By Kieran Heffernan
Track cyclist Ariane Bonhomme was waiting to hear whether she would be chosen for Canada’s Olympic team when she was rocked by a worse revelation on social media – no Canadian team would be going to Tokyo.
For Bonhomme, 25, the news was disappointing, but with what followed just days later – the Olympic Committee’s decision to postpone the Games until next summer – she discovered a bright side.
“Waiting another year is hard but also I think our team will definitely benefit from having another year of preparation. We were on a very big upward trend since January, and I think having a whole other year to keep building on that is huge for us,” said Bonhomme, who races in the team pursuit discipline.
Though she was part of a national team that secured Canada’s spot in the sport where they’ve won back-to-back Olympic bronze medals, Bonhomme’s unsure if she’ll crack the roster for the Games.
Until Cycling Canada releases its list on July 29, there’s little she can do besides wait. Bonhomme was supposed to find out if she had made it sometime after the World Championships in late February, but the national sports organization held off announcing its selections because of the COVID-19 pandemic.
Bonhomme was finally able to resume practising with her teammates again in early July, but she’s struggled with the uncertainty about the competitions that are ahead of her.
“It’s weird, for sure, and I think I’m someone that is really driven by racing. I can’t just train to train,” said the Ottawa Bicycle Club product from Gatineau. “But it’s definitely changing habits and I think it’s good to work on that because you don’t always get to race. I think enjoying being on my bike and just training for fun and not training always for the next result or something, it’s been good.”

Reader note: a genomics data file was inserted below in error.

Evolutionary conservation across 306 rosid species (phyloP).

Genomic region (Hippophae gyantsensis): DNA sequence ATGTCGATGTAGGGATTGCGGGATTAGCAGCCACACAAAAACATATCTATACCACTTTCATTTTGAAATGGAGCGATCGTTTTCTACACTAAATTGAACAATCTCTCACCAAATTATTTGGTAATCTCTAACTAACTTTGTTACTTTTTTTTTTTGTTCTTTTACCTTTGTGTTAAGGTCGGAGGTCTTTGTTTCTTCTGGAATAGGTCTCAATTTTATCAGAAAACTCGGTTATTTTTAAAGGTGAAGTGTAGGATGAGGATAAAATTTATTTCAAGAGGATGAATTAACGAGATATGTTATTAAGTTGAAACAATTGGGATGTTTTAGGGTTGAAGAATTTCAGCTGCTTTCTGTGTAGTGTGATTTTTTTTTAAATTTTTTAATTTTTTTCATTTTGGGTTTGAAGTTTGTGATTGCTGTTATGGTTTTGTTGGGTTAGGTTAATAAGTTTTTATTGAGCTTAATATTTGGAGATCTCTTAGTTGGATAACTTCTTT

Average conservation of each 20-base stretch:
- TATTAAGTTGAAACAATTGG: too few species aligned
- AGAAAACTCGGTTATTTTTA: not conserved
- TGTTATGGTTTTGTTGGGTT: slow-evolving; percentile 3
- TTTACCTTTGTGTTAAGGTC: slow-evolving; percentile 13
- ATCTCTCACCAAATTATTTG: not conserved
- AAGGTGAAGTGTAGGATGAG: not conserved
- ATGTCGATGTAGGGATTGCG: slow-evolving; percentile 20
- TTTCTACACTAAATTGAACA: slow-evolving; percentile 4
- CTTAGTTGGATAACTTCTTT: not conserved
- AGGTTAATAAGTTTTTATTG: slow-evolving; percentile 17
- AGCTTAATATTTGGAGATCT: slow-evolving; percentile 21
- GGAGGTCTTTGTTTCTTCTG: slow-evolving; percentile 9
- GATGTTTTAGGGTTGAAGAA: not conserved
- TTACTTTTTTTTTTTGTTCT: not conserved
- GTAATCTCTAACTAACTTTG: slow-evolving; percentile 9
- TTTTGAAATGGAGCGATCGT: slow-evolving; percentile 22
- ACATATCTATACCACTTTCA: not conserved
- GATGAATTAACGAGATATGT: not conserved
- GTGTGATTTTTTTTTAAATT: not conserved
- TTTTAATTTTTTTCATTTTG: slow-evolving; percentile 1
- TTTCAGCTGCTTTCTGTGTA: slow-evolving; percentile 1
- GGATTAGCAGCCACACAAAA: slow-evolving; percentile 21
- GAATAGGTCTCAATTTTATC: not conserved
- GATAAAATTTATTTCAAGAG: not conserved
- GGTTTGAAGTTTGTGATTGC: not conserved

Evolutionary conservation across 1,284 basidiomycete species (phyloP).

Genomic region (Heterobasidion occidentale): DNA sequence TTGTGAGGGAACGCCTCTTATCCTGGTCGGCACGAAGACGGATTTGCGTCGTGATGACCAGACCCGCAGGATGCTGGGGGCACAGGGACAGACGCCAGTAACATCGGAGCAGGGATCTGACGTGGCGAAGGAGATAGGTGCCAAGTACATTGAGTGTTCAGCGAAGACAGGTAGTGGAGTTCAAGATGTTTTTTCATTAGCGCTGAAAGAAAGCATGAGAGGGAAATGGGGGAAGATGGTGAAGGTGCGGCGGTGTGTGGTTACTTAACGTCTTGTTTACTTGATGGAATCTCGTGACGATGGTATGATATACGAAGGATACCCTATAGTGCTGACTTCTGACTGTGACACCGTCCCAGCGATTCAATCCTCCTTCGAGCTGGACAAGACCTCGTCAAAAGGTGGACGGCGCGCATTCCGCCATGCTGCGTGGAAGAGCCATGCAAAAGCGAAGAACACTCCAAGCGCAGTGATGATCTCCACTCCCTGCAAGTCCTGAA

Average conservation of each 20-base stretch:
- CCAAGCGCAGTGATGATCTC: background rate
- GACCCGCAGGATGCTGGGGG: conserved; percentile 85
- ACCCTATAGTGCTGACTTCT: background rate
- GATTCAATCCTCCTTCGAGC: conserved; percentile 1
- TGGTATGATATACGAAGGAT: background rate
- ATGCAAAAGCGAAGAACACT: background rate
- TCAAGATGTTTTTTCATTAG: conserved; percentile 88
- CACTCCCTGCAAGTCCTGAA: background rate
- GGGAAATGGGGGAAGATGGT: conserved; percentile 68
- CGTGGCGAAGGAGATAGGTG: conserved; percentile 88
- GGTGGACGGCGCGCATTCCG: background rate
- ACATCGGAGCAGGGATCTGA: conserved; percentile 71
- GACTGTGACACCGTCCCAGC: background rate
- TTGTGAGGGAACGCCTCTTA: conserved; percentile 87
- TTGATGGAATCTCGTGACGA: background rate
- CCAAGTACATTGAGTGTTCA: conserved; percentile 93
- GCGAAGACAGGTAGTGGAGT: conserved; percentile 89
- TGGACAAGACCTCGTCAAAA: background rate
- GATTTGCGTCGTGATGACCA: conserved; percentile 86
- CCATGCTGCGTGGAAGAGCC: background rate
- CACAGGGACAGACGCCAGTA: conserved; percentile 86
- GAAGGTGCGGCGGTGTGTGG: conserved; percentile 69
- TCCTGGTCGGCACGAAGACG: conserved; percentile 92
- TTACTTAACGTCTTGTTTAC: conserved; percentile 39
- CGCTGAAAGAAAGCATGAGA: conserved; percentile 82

In a statement on their website, Cycling Canada said it “will not be conducting any national team projects outside Canada before Jan. 1, 2021”, so the only event Bonhomme has to train for in the near future will likely be the National Championships at the end of September.
The past season, according to Bonhomme, “didn’t go as we wanted.”
Though Canada sustained its qualifying ranking for the Olympics, Bonhomme’s team finished no higher than 3rd in World Cup races and 4th at the World Championships. Bonhomme was disappointed as well with falling into a regular role as the team’s alternate, meaning she didn’t have a chance to actually race at the World Championships.
“It was for sure disappointing. Our coach made a decision that I think he did regret, not racing all five of us. And so I think we know now that we need to race all five of us to have the best chance at it,” she said. Teams can either use only four racers, or switch in a fifth one during the three different rounds.
Bonhomme says that since this season her team has also adapted other parts of their strategies as well.
“We had to figure something out,” said the former Cyclery racing team athlete.
Some of those changes include changing their lap distribution during races, doing longer pulls, and using new, bigger gears on their bikes.
Bonhomme explained the purpose of the gears: “It takes a lot more strength, but once you get up to speed, your legs are not spinning at a million miles an hour, which is really good for the back end of the race, like the last minute. But you need to be able to get it going and sustain it as well, which is what we’re working on really.”
The team hasn’t gotten to train on the track yet, but according to Bonhomme, they wouldn’t normally be on the track during this time of the year anyways (except, of course, during Olympic years). Instead, the team has been riding on the road and “in the hills, getting strong through our pedal stroke to be able to sustain that big gear that we’re going to put on our track bikes once we get back on the track.”
With the shortcomings of the previous season in the past, Bonhomme is looking forward to the year ahead.
“If we have another year to eliminate all those mistakes that we did at Worlds… it’s going to be great.”